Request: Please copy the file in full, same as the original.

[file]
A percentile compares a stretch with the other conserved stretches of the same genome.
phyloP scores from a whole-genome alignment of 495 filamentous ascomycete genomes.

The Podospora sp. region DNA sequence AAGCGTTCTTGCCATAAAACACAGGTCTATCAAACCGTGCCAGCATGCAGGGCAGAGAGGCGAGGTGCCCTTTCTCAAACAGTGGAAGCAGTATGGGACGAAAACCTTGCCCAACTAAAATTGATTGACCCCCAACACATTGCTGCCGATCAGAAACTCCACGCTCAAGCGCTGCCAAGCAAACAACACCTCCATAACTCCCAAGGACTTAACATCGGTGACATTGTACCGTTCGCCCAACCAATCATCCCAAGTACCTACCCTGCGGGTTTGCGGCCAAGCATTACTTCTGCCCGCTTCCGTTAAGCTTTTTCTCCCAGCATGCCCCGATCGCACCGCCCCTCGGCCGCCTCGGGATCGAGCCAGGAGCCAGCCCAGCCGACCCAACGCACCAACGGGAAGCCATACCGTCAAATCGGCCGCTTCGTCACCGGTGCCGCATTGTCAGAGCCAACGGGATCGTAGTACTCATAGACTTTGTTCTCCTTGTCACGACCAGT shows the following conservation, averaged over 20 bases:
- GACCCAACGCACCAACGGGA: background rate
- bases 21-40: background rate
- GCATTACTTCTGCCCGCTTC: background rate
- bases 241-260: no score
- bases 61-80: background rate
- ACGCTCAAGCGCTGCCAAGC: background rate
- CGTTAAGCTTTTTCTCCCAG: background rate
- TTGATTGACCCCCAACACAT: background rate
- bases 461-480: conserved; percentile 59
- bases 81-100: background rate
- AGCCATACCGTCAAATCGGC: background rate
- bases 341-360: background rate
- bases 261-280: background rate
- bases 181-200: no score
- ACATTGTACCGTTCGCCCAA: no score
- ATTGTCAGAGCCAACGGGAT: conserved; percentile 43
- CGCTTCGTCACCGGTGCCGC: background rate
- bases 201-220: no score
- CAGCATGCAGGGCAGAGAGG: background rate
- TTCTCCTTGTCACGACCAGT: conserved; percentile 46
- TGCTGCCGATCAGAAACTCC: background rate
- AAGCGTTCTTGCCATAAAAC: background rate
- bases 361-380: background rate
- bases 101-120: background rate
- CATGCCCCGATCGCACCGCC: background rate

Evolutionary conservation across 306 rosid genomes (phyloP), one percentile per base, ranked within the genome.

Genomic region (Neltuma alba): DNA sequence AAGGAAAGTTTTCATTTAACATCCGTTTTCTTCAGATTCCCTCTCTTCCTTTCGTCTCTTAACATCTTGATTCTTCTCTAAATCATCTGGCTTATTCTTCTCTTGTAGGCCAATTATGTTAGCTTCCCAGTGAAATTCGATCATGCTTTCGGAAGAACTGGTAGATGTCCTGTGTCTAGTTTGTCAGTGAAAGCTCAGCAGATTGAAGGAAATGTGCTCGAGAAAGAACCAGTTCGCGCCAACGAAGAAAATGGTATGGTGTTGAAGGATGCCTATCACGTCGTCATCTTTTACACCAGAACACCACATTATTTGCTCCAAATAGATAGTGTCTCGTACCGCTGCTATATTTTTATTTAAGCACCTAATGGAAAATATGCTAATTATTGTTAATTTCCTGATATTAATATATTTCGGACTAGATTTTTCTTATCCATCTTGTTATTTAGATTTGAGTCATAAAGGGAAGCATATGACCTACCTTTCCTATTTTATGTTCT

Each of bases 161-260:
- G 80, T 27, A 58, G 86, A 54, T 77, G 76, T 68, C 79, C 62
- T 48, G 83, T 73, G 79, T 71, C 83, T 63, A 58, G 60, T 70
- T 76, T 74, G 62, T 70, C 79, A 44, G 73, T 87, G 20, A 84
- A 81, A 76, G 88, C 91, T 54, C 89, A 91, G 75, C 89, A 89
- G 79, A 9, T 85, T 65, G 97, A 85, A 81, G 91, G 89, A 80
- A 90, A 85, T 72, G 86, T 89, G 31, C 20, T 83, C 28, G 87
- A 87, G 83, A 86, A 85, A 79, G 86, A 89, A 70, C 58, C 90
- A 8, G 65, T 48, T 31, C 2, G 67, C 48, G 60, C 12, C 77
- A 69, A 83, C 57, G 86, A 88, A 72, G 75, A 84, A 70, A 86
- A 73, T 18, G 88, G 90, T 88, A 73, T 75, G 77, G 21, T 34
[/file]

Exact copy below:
A percentile compares a stretch with the other conserved stretches of the same genome.
phyloP scores from a whole-genome alignment of 495 filamentous ascomycete genomes.

The Podospora sp. region DNA sequence AAGCGTTCTTGCCATAAAACACAGGTCTATCAAACCGTGCCAGCATGCAGGGCAGAGAGGCGAGGTGCCCTTTCTCAAACAGTGGAAGCAGTATGGGACGAAAACCTTGCCCAACTAAAATTGATTGACCCCCAACACATTGCTGCCGATCAGAAACTCCACGCTCAAGCGCTGCCAAGCAAACAACACCTCCATAACTCCCAAGGACTTAACATCGGTGACATTGTACCGTTCGCCCAACCAATCATCCCAAGTACCTACCCTGCGGGTTTGCGGCCAAGCATTACTTCTGCCCGCTTCCGTTAAGCTTTTTCTCCCAGCATGCCCCGATCGCACCGCCCCTCGGCCGCCTCGGGATCGAGCCAGGAGCCAGCCCAGCCGACCCAACGCACCAACGGGAAGCCATACCGTCAAATCGGCCGCTTCGTCACCGGTGCCGCATTGTCAGAGCCAACGGGATCGTAGTACTCATAGACTTTGTTCTCCTTGTCACGACCAGT shows the following conservation, averaged over 20 bases:
- GACCCAACGCACCAACGGGA: background rate
- bases 21-40: background rate
- GCATTACTTCTGCCCGCTTC: background rate
- bases 241-260: no score
- bases 61-80: background rate
- ACGCTCAAGCGCTGCCAAGC: background rate
- CGTTAAGCTTTTTCTCCCAG: background rate
- TTGATTGACCCCCAACACAT: background rate
- bases 461-480: conserved; percentile 59
- bases 81-100: background rate
- AGCCATACCGTCAAATCGGC: background rate
- bases 341-360: background rate
- bases 261-280: background rate
- bases 181-200: no score
- ACATTGTACCGTTCGCCCAA: no score
- ATTGTCAGAGCCAACGGGAT: conserved; percentile 43
- CGCTTCGTCACCGGTGCCGC: background rate
- bases 201-220: no score
- CAGCATGCAGGGCAGAGAGG: background rate
- TTCTCCTTGTCACGACCAGT: conserved; percentile 46
- TGCTGCCGATCAGAAACTCC: background rate
- AAGCGTTCTTGCCATAAAAC: background rate
- bases 361-380: background rate
- bases 101-120: background rate
- CATGCCCCGATCGCACCGCC: background rate

Evolutionary conservation across 306 rosid genomes (phyloP), one percentile per base, ranked within the genome.

Genomic region (Neltuma alba): DNA sequence AAGGAAAGTTTTCATTTAACATCCGTTTTCTTCAGATTCCCTCTCTTCCTTTCGTCTCTTAACATCTTGATTCTTCTCTAAATCATCTGGCTTATTCTTCTCTTGTAGGCCAATTATGTTAGCTTCCCAGTGAAATTCGATCATGCTTTCGGAAGAACTGGTAGATGTCCTGTGTCTAGTTTGTCAGTGAAAGCTCAGCAGATTGAAGGAAATGTGCTCGAGAAAGAACCAGTTCGCGCCAACGAAGAAAATGGTATGGTGTTGAAGGATGCCTATCACGTCGTCATCTTTTACACCAGAACACCACATTATTTGCTCCAAATAGATAGTGTCTCGTACCGCTGCTATATTTTTATTTAAGCACCTAATGGAAAATATGCTAATTATTGTTAATTTCCTGATATTAATATATTTCGGACTAGATTTTTCTTATCCATCTTGTTATTTAGATTTGAGTCATAAAGGGAAGCATATGACCTACCTTTCCTATTTTATGTTCT

Each of bases 161-260:
- G 80, T 27, A 58, G 86, A 54, T 77, G 76, T 68, C 79, C 62
- T 48, G 83, T 73, G 79, T 71, C 83, T 63, A 58, G 60, T 70
- T 76, T 74, G 62, T 70, C 79, A 44, G 73, T 87, G 20, A 84
- A 81, A 76, G 88, C 91, T 54, C 89, A 91, G 75, C 89, A 89
- G 79, A 9, T 85, T 65, G 97, A 85, A 81, G 91, G 89, A 80
- A 90, A 85, T 72, G 86, T 89, G 31, C 20, T 83, C 28, G 87
- A 87, G 83, A 86, A 85, A 79, G 86, A 89, A 70, C 58, C 90
- A 8, G 65, T 48, T 31, C 2, G 67, C 48, G 60, C 12, C 77
- A 69, A 83, C 57, G 86, A 88, A 72, G 75, A 84, A 70, A 86
- A 73, T 18, G 88, G 90, T 88, A 73, T 75, G 77, G 21, T 34